By Catherine Wagley
By Catherine Wagley
By Wendy Gilmartin
By Jennifer Swann
By Claire de Dobay Rifelj
By L.A. Weekly critics
By Catherine Wagley
By Zachary Pincus-Roth
Raymond Chandler died 50 years ago this week. On March 26, 1959, at 3:50 in the afternoon, he took his last breath in the Scripps Clinic in La Jolla, having drunk himself to death, though the official cause of his demise was listed as pneumonia. He was 71 years old, an unhappy and lonely man who’d finally run out on his luck.
He died alone, with no friends at his side, which was pretty much the way he’d lived his life. His beloved wife, Cissy, had passed away five years earlier and ever since, he’d been trying to do himself in, first by taking a loaded gun into the shower and firing off a couple of rounds — what he later called the most inept suicide attempt in history — then later simply turning to gin and Scotch as his weapons of choice. Seventeen people showed up for his funeral, presided over by a pastor he’d only met once and didn’t much care for.
He’s buried in the Mount Hope Cemetery in San Diego, in an undistinguished grave — just a simple, flat headstone set flush with the ground and surrounded by nearly identical markers arranged in long, boring rows. Nobody thought to plant him next to his wife, whose ashes were stored in a crypt not far away. By then nobody really cared what Chandler might have wanted. If you want to pay a visit to his grave, you have to hunt for it. And there it is: Raymond Thornton Chandler, Author, 1888-1959, In Loving Memory. The “author” part nails it in that sublimely minimal way. Still, it’s a pretty lousy little headstone for such a great writer.
We remember Chandler for a lot of things. As the guy who put L.A. on the literary map, along with John Fante and Nathanael West, who published their first novels the same year The Big Sleep came out, in 1939 — a boffo year for L.A. letters. We remember him as the writer who gave the city a lasting identity. As the person who elevated the lowly mystery to the realm of literature. As a damn funny writer who mastered the art of repartee and the bon mot. The guy who took the language of the street, American slang, and made it sing. The King of the Simile. The Bard of Bad Blondes. And perhaps most of all, we remember him as one of the great American literary stylists, capable of tossing off lines like these:
“Cops are like a doctor that gives you aspirin for a brain tumor, except that the cop would rather cure it with a blackjack.”
“A few locks of dry white hair clung to his scalp, like wild flowers fighting for life on a bare rock.”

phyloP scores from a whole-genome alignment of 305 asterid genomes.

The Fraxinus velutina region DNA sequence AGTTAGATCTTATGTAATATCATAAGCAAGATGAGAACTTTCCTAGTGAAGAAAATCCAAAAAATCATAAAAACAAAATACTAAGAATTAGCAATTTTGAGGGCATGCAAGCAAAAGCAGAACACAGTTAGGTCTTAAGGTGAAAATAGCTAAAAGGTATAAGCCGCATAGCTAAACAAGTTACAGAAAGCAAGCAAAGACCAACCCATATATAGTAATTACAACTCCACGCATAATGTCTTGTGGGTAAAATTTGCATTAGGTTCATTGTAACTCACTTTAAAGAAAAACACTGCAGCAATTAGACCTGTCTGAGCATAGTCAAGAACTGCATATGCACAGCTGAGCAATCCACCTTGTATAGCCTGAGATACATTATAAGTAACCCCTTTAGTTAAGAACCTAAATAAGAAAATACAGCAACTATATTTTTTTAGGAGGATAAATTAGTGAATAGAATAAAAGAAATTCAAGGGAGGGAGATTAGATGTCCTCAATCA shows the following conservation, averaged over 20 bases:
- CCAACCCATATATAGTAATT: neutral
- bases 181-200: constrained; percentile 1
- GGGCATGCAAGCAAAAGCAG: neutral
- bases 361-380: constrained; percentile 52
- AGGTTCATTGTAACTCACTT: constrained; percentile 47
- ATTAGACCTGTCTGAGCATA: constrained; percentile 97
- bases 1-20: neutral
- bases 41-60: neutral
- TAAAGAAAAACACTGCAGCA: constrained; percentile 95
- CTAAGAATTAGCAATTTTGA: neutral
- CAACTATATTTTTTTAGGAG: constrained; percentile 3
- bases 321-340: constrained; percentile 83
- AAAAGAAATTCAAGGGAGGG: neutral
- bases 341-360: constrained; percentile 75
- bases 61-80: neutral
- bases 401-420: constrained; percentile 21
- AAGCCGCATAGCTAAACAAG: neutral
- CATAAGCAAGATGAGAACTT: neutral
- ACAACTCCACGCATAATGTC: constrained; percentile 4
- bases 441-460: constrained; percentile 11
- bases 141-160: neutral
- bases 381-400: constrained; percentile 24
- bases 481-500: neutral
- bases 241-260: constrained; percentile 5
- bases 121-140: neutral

“The minutes went by on tiptoe, with their fingers to their lips.”
“His smile was as stiff as a frozen fish.”
“He was a guy who talked with commas, like a heavy novel.”
And, a personal favorite: “It was a blonde. A blonde to make a bishop kick a hole in a stained glass window.”
He said he was the first to write about Los Angeles in a realistic way. To write about a place, he said, you have to love it, or hate it, or both, alternately, the way you do a woman. Vacuity and boredom were futile. L.A. never bored him. He found it banal, maybe, but never vacuous. He both loved it (when he first arrived in 1912) and hated it (by the time he left in 1946), until finally, he said, it became a tired old whore to him. Never mind that he, more than any other writer, helped to turn Our Lady of the Queen of Angels into a woman of the night. He got this city better than anybody else, its rhythms and rudeness, its gas stations filled with wasted light, the houses in canyons hanging in the blackness, the smell of the air, the feel of the winds, the very pulse of the place, which is why his novels never seem dated: He captured the essence of the city, not just its temporal surface.
He also got American culture, foresaw how a certain kind of casual, endemic, everyday violence would become a part of our future, and how money would drive everything. “Big money is big power,” he wrote, “and big power gets used wrong. It’s the system. Maybe it’s the best we can get, but it still ain’t any Ivory Soap deal.”
Americans, he said, were “a big, rough, rich, wild people, and crime is the price we pay for it.” He felt the only difference between crime and business was that you had to have capital for business. As S.J. Perelman noted, Chandler was L.A.’s finest social historian, a cultural critic who could draw a bead on society and let it have it with both barrels.
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